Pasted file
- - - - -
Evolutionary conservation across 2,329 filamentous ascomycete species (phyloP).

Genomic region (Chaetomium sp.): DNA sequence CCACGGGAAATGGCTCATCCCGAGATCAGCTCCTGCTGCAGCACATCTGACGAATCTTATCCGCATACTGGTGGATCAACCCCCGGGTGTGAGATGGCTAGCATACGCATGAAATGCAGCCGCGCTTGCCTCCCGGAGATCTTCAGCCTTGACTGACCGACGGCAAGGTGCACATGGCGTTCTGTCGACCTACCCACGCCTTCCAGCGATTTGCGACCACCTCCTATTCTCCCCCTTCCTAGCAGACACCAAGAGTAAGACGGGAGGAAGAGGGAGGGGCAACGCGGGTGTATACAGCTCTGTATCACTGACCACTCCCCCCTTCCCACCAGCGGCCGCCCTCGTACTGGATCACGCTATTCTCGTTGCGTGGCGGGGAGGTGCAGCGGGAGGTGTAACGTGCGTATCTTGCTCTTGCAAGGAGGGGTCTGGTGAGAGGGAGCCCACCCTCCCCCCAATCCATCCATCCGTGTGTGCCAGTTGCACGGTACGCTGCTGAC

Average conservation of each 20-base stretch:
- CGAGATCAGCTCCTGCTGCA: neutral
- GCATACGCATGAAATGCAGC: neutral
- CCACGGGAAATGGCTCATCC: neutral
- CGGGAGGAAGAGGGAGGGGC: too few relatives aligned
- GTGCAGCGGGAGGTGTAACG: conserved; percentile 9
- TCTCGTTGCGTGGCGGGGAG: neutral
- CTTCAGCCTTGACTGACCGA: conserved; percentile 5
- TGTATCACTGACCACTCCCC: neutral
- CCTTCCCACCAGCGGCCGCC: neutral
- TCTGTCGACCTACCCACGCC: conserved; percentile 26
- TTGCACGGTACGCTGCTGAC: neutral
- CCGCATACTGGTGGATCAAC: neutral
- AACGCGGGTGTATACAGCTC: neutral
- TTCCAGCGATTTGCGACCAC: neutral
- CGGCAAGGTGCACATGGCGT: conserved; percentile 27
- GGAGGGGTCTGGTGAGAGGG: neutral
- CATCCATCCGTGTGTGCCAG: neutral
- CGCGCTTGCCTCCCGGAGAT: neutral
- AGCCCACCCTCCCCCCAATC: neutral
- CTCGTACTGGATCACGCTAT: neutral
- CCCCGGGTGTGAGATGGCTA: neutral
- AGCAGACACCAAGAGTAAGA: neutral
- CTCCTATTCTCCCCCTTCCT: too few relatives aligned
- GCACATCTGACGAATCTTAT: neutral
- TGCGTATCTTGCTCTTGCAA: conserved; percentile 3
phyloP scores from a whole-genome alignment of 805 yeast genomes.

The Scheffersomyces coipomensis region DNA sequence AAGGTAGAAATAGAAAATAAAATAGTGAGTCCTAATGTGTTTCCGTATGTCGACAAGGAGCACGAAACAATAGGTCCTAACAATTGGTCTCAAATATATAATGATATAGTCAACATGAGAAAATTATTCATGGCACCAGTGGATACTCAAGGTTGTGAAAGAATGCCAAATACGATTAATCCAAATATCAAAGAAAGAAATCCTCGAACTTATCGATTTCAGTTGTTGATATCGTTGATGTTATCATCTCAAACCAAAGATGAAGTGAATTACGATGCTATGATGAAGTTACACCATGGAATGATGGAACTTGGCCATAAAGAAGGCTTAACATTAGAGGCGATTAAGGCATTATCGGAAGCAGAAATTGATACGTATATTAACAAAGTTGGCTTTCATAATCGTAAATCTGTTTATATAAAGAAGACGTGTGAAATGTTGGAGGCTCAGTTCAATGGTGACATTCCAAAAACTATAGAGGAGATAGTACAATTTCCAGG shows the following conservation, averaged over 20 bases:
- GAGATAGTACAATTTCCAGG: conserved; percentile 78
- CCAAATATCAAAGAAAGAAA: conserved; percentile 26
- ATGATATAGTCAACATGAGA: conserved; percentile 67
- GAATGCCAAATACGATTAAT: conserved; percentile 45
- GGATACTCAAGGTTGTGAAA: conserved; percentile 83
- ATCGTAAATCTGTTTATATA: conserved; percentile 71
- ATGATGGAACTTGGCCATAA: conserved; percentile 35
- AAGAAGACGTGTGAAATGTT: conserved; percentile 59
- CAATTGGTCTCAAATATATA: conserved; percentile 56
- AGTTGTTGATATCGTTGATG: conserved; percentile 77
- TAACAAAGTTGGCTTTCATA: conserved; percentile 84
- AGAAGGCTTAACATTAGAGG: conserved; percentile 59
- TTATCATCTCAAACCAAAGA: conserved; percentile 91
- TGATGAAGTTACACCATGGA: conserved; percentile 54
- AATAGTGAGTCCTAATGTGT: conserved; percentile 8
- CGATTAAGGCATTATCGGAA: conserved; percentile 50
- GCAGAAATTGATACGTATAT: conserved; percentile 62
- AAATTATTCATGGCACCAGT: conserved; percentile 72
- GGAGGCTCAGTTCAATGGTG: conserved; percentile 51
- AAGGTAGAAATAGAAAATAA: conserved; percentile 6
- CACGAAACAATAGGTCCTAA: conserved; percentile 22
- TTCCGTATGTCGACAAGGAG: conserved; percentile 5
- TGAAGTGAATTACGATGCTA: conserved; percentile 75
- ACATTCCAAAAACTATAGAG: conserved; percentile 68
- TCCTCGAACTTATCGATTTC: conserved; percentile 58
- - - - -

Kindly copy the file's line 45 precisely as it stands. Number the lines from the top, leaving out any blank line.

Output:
- AATAGTGAGTCCTAATGTGT: conserved; percentile 8